Vancouverites are in love with pho. Especially during the rainy season, what better to slurp than a soothing bowl of steaming broth, with aromatic herbs, tender beef, and chewy rice noodles?
The first step is to deeply inhale the scent of the broth as soon as the bowl is set down in front of you. The smell and taste of a good bowl of pho reveals the personality of the dish and its cook, setting the tone for the rest of your meal.
While most of us may be familiar with the southern style of pho, the dish actually found its origins in the northern Vietnamese village of Văn Cú. Street food vendors boiled beef bones with local ingredients such as star anise, cinnamon, coriander, fennel, and fish sauce to produce a clear, nutritious broth for noodle soup that quickly gained popularity. As the dish was shared throughout the country, southern chefs added more ingredients, including ginger and onion (slightly charred to release the sugars) to produce a sweeter, more robust flavour.
As it was adopted into local cuisines all over the world, many different varieties have since emerged. And many of them can be found in Vancouver—if you know where to look.
Cafe Dang Anh
To experience pho in its northern style, pay a visit to Cafe Dang Anh on Victoria Drive. Tucked at the base of an apartment complex, it’s easy to miss this hidden gem where the house special, phở dặc biệt, shines at being simple yet satisfying. The dish combines all the trademarks of northern pho—wide rice noodles, simple slices of beef, green onion slices, and a light, clear broth—for a delicate flavour that brings comfort with every mouthful. While southern-style garnishes and sauces are provided, it is best to use them sparingly, if at all. Made from chicken stock instead of beef, this broth is a perfect reminder that condiments in pho are optional. Don’t miss the deep-fried spring rolls for a different kind of crunch in their flaky pastry wrappers.
Mr. Red Cafe
With its two locations on West Broadway and East Hastings, and its traditional decor, music, and even a counter dressed like a stilt hut, Mr. Red Cafe transports your taste buds to the Vietnamese capital with a Hanoi-style bowl of phở sõt vang. The beef in this dish is simmered with jumbo carrots and the resulting translucent orange broth contains the subtle yet distinct sweetness of the vegetable. Pluck a few leaves of basil and add them to the top of your dish. Don’t cook the leaves by pushing them into the broth. Instead, drop some leaves after every few mouthfuls for a sweet, peppery taste that blends with the carrot-imbued broth. And share a plate of xôi xéo pâté gà, with its layers of savoury chicken, pork floss, and liver pate topped with fried shallots on a bed of sticky rice. Liberally sprinkled throughout, shaved mung beans provide a neutral taste that cleanses the palate after each bite.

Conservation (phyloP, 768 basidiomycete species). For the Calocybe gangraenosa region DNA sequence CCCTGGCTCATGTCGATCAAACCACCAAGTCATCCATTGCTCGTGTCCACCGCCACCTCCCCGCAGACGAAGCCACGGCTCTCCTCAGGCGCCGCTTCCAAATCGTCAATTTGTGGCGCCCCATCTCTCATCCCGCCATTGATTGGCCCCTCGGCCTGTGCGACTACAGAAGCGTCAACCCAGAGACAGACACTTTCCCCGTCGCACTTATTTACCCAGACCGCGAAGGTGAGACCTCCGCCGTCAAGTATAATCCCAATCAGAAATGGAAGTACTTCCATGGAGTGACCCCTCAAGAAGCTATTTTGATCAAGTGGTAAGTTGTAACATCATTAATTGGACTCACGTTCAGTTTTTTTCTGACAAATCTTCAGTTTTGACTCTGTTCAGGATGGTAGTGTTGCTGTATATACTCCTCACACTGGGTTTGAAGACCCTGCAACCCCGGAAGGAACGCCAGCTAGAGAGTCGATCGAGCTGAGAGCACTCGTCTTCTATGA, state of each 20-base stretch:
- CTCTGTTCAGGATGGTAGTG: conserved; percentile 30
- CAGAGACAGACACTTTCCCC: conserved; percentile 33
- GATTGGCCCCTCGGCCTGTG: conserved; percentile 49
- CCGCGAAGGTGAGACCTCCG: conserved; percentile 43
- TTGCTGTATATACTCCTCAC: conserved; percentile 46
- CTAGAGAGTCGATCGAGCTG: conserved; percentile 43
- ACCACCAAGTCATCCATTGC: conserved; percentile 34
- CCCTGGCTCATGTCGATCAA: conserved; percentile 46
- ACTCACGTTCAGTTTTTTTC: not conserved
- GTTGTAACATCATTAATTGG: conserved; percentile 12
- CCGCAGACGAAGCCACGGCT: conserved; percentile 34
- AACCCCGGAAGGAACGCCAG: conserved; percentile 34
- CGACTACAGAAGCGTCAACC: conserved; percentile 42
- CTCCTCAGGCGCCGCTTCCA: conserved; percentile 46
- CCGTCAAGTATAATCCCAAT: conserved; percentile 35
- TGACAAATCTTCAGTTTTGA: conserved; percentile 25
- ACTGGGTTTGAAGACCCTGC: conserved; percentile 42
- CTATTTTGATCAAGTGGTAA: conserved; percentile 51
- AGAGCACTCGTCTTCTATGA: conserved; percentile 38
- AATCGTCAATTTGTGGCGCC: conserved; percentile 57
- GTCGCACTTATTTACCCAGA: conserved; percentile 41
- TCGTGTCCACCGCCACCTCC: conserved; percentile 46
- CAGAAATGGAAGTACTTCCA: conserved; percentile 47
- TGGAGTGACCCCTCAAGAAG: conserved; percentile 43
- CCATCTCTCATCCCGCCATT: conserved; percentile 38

Gold Train Express
Open 24 hours, Gold Train Express and its glowing neon signs are a familiar sight to many Vancouverites looking for a late-night meal on Kingsway. If you want to savour the different meat textures that southern-style beef pho can offer, try the phở chín nạm gân sách. Nestled in warm, amber broth are soft pieces of flank and brisket mixed in with more exotic cuts of chewy tripe and perfectly boiled tendon. After tasting the broth, pick up a piece of meat with your chopsticks and dip it into a saucer filled with a mix of half sriracha and half hoisin sauce. It’s best to leave the sauces for dipping—the restaurant also offers a selection of spicy pho. If you still have room, order a lemongrass chicken salad roll. You won’t find it on the menu, but you can request it as an appetizer. Made mostly of fresh, neutral ingredients, the little bursts of lemongrass chicken are a delight with every chew.
Regulars of Pho Tan on Main Street get excited when they talk about the restaurant’s pho bò satay soup. While still comprised of beef slices, rice noodles, and herbs, this dish distinguishes itself with its rich, milky broth. And it is quite spicy. Should you find it more than you can handle, a generous helping of bean sprouts might provide some relief. In order to fully taste the different flavours in the soup, alternate between spoonfuls of broth and mouthfuls of noodles. The broth itself has a warm, solid body, which the noodles slowly release to allow you to taste the distinct flavours of coconut milk, spicy chili, and peanut sauce with every mouthful. Deep-fried spring rolls pair well with this meal and for something different try the salty plum soda, which is as weird as it sounds.
Anh and Chi
Nestled between Main and E 18th Ave, Anh and Chi (which means brother and sister) is the place to go for a pho experience that is uniquely Vancouver. Their phở hoàng broth knows exactly which taste buds to hit, its noodles stay thick and firm, and chunks of sirloin in the soup offer the unexpected sensation of eating a really juicy steak. Add a handful of bean sprouts for added texture—immersed immediately in the liquid for soft sprouts or added on top if you want some crunch in your pho. Condiments such as a splash of lime, strips of basil leaves, and spicy slices of pepper add layers of subtle flavour that blend into the broth. Another treat is the Cay Me salad roll, which is particularly refreshing thanks to ingredients such as toasted coconut and jicama. Complete your meal with a Coconuts And Dreams cocktail—the freshness of coconut is paired with tart green mango juice, an ingredient rarely seen in Vancouver cuisine.